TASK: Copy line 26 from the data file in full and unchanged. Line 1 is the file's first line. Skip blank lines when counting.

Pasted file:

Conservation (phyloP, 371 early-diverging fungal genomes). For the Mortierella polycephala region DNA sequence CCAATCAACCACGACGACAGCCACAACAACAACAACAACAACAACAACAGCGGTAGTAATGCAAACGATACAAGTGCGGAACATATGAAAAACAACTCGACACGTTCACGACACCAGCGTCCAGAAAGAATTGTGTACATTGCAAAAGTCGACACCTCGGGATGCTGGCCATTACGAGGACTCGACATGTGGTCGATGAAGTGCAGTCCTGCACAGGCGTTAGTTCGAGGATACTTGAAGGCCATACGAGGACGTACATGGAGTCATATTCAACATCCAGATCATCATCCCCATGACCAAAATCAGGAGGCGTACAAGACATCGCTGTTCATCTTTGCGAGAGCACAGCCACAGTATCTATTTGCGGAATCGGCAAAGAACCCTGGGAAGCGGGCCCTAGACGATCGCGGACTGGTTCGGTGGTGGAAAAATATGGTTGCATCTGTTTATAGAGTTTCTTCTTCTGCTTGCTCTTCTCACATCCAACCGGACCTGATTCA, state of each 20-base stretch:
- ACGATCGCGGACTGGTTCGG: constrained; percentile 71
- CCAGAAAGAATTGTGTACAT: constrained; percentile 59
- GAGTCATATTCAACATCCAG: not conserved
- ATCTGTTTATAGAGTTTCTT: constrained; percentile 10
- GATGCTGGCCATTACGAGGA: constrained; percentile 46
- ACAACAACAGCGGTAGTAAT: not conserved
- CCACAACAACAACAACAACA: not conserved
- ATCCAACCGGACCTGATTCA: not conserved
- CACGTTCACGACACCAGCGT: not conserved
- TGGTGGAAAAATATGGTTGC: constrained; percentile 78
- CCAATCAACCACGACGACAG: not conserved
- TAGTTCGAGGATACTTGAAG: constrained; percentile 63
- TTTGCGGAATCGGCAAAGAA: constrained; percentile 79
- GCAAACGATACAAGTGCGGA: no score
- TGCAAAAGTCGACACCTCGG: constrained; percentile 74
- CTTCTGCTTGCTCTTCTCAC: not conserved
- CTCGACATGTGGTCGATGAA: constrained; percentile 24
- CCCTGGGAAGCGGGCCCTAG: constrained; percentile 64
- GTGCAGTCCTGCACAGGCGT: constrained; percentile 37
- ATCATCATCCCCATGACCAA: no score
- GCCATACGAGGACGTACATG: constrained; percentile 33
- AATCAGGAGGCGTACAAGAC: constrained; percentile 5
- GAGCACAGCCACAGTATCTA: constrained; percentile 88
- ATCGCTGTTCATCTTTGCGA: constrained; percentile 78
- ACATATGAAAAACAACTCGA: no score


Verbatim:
- ACATATGAAAAACAACTCGA: no score